Tuesday, November 23, 2010

Some Seriously Sick Sh*t (an excerpt)

Throughout Fobbit, I've peppered the narrative with faux blog posts from a profane, illiterate soldier who writes of hardship on the Baghdad streets and troubles with his squad leader, Sergeant Watters.  This morning (after my rigorous 45 minutes on the elliptical and two cups of coffee), I worked on the following "Whose Your Bloghdaddy" blog post.  Though it's swollen with the excess of fiction, it is--believe it or not--partially based on an actual incident which I heard about while I was in Baghdad in 2005.


Things are fucked up all over, here there and everywhere.  Aint that the truth.

Case in point, here’s what happened to Layfield this week.  In case I havent mentioned Layfield before he’s one of the straightest arrows we got in the company.  Wont even look at a Maxim or Stuff, wont touch the near beer in the chow hall, emails his old lady twice a day, hardly ever swears.  His ass is puckered so tight its practicaly inside out.  But he’s an okay guy I guess. He’s always there when we need him and he’s usually got something nice to say each and every day.  A real Mr. Sunshine and Daysies around here.  And I guess we need someone like him to balance out the rest of us jerkwads.  Hahaha

So anyway, Layfield and me and six other guys was out on mission for four days at the beginning of this week and we were like REE-MOTE, man!  Way the fuck outside the wire.  All the way up to Ramadi and beyond, escorting a beans-and-bullets mission to this bumfuck outpost in a place called Khutaylah that was pissing distance from Syria.  A day and a half out, a day and a half back, and one day to hang around long enough to know we got it good here in Baghdad.  Man, I seen some shit there—

—but I’ll save that for a later time.  The point here is, we was way the fuck out there with practically no commo—no internet, no phones, no nothing.  And so naturaly Layfield is like going apeshit that he cant call his wife and he pretty much spent most of the mission just sitting around moping.

Then we get back to the FOB late last night and first thing Sergeant Watters walks up to Layfield with this shiteating grin on his face and says, “Hey, Layfield, guess what?  Youre dead.”

“How’s that, Sar’nt?”

“You heard me.  Youre dead, dude.  There fixin’ to run your obitchuary in your hometown newspaper and everything.  They just need your body for the funeral.  Hahahaha.”

Layfield just stood there getting all red in the face and telling Sargeant Watters he better explain himself and quick or he was gonna go report him to the CO.

It took Sargeant Watters a couple minutes to stop laughing his ass off—along with about three other guys that was standing around with nothing better to do—but heres what we eventualy got out of him (which is the whole point of this blog post—sorry if I been rambling).

Two days ago, Layfield’s wife back in Hinesville gets a knock on the door and there’s this dude, dressed in a Class A uniform (but not wearing a name tag), and he’s got this sad, sick-to-his-stomach look on his face and right away Layfield’s old lady thinks this is it, the moment she’s been waiting for, and sure enough this dude on her doorstep tells her he’s the unit casualty assistance officer and he’s there with the sad duty of telling her that her husband has been killed in action in Iraq.  Aparently Layfield’s wife is a smart cookie because before she can start getting really choked up, some little warning bell goes off in her head.  Something about this guy just didn’t sit right with her.  First of all, why’s he not wearing a nametag?  And isn’t there supposed to be more than just one person doing this?  And isn’t there supposed to be a chaplain with them?  All these things is going through her head, so she decides to invite this guy in for a cup of coffee or some shit like that, but the guy immediately starts to get all nervous and says he’s got other notifications to make that night but, once again, he is really sorry to have to be the one telling her this news about her husband.  Motherfucker even tries to give her a little hug before he goes.  By this time, Layfield’s wife is really starting to lose it cuz now she doesn’t know what to think.  Is he dead or isn’t he?  So she finds her cell phone and calls the rear-detachment unit to tell them about the visit.  And Rear-D tells her that she’s not the first one to call in with something like this and they’re all over trying to catch this guy.  But just to be sure, Rear-D says there gonna get in touch with our unit over here and make sure that Private First Class Joseph Layfield is indeed alive and well.  Which they do and then right away call back and tell her not to worry, everything’s okay, and is there anything they can do, maybe send the president of the spouse’s club over to comfort and console, etc. etc.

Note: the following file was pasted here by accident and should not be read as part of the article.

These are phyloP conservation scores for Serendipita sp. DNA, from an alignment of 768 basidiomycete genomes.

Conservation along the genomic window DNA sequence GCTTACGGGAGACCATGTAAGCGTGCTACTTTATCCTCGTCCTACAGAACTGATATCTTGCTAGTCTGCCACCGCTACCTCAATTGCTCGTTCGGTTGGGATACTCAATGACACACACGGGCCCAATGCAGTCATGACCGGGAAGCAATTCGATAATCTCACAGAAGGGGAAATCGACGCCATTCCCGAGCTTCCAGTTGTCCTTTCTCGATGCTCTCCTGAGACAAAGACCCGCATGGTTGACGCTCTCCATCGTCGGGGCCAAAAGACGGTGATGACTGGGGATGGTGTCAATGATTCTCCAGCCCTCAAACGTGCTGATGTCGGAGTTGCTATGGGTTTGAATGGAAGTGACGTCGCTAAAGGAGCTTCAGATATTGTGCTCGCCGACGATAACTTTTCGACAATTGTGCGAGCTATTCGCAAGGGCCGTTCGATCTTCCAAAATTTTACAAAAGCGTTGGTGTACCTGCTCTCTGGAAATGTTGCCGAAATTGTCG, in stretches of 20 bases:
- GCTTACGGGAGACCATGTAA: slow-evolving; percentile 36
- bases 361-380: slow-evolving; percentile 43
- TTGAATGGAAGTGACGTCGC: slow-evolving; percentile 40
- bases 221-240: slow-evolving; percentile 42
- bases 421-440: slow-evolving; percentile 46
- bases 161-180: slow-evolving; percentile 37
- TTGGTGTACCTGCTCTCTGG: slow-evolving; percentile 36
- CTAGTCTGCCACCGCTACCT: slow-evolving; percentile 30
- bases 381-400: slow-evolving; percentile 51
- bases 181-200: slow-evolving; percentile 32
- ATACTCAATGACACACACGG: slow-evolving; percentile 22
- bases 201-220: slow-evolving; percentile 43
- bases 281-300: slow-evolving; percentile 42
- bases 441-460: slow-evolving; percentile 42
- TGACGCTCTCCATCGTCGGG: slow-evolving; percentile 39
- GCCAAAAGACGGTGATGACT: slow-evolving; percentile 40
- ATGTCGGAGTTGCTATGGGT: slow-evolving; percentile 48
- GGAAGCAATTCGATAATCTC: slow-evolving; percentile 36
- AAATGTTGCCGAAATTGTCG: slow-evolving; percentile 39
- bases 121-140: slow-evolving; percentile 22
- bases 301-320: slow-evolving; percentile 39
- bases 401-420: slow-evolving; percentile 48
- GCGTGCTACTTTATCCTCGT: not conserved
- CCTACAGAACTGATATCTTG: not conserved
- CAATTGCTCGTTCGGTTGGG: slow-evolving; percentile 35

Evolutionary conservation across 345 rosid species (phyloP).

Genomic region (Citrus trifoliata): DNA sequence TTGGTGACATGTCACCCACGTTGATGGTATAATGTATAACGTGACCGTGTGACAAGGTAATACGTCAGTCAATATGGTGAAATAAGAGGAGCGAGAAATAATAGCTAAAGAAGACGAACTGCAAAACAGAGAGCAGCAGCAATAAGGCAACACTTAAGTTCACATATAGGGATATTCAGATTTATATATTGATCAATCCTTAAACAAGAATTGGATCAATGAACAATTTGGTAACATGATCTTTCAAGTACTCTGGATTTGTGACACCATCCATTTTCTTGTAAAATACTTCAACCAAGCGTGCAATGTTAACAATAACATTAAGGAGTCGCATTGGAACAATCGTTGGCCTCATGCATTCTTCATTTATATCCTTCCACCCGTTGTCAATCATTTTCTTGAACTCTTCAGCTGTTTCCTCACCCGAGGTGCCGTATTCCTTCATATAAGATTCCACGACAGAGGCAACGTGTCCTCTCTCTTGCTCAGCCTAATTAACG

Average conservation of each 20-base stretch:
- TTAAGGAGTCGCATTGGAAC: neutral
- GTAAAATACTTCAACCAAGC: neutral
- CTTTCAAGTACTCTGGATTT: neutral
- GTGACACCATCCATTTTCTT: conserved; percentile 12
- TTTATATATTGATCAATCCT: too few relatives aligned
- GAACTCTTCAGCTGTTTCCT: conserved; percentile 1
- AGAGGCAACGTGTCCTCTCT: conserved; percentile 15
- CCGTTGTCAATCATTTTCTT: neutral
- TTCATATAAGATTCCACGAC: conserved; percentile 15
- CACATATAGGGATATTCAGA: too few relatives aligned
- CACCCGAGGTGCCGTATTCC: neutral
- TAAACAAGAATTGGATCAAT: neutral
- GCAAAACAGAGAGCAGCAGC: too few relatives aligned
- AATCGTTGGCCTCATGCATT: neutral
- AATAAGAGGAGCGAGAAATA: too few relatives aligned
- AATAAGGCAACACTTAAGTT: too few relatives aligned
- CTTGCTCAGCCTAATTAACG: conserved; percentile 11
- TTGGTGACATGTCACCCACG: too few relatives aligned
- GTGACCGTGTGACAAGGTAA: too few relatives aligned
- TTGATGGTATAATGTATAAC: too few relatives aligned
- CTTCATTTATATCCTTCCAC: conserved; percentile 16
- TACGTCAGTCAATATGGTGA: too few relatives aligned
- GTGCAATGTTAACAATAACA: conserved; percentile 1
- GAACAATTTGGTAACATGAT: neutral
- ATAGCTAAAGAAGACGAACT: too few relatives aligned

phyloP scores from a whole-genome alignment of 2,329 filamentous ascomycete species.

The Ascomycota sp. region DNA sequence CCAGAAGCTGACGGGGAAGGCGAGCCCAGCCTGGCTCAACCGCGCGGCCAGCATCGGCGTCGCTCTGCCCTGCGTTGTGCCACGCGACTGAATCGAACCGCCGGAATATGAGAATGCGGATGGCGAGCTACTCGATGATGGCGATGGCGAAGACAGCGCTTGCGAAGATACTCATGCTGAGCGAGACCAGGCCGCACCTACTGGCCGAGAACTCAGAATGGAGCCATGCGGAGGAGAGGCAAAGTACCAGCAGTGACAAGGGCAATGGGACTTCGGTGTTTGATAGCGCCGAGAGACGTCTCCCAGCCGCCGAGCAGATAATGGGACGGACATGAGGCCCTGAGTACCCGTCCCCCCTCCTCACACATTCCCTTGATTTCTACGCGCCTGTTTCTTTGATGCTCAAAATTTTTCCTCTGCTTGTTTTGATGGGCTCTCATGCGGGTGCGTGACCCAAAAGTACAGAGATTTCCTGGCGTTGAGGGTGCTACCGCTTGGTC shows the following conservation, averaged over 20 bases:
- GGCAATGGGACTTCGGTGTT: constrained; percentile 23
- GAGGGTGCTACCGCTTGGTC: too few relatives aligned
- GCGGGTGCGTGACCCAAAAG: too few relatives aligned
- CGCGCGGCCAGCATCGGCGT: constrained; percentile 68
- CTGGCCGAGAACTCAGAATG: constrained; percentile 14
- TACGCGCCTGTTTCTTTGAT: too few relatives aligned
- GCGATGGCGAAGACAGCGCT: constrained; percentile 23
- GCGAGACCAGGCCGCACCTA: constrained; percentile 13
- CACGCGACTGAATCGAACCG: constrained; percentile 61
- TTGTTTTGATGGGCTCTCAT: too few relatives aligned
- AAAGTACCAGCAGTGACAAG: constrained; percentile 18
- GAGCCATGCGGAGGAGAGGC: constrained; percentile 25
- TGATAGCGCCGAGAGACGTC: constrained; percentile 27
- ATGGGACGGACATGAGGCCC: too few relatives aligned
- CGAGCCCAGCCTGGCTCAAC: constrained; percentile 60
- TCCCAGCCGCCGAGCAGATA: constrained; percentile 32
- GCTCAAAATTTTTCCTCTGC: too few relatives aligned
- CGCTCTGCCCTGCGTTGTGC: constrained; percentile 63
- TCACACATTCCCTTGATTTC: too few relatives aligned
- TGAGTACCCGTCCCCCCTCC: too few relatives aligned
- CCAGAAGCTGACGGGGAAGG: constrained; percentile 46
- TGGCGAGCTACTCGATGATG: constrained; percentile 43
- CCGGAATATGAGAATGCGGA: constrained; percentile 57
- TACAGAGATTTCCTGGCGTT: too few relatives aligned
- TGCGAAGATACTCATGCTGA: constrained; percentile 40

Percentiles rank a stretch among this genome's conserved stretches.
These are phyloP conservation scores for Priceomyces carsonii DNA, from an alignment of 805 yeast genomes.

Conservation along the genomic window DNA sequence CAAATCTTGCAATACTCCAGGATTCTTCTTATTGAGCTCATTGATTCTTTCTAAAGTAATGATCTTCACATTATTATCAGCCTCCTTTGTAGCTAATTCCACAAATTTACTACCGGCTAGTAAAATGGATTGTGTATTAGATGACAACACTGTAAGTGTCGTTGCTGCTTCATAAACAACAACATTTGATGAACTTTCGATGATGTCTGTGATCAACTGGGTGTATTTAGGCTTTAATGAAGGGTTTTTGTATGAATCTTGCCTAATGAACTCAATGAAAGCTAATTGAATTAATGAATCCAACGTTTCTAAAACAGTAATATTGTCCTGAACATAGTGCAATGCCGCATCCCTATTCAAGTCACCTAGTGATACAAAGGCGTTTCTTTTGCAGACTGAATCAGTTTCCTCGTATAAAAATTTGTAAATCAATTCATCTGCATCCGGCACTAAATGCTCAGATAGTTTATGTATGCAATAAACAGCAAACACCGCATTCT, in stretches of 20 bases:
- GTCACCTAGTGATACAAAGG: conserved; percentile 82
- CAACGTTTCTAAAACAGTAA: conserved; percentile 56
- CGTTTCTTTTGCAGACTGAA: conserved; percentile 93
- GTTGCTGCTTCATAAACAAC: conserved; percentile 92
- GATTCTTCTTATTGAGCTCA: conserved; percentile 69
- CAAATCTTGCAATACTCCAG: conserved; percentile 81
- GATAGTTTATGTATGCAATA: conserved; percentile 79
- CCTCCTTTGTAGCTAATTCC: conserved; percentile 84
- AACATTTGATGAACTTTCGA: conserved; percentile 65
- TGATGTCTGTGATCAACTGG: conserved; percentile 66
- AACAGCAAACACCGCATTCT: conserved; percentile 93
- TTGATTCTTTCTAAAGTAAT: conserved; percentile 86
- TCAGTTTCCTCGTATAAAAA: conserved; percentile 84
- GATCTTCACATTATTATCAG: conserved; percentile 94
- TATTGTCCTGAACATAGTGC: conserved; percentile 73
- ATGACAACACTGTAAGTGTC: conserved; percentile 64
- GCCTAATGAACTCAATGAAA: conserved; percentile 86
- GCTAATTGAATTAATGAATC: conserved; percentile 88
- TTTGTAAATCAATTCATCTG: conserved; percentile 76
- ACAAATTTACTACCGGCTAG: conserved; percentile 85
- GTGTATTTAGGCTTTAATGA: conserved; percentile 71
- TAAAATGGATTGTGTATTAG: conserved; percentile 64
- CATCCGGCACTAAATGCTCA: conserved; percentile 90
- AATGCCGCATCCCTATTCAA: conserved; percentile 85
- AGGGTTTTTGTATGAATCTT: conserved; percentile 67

By this time, though, Layfield’s not even listening to Sargeant Watters anymore.  He’s making a beeline for the phone center where he spends the next thirty minutes crying on the phone with his wife, really letting go with these big loud sissy sobs, to the point where everyone else in that trailer is starting to get annoyed with him cuz they can’t hear there own wives bitching at them on the other end of the line.

But hey you can hardly blame Layfield for getting all moist like that.  I mean that is some really sick shit, isn’t it?  Who in there right mind would go around telling soldier’s wives—already weak and vulnerable—that there husbands were KIA.  In my opinion, they can’t catch this sick bastard fast enough and ram the judicial system up his ass.

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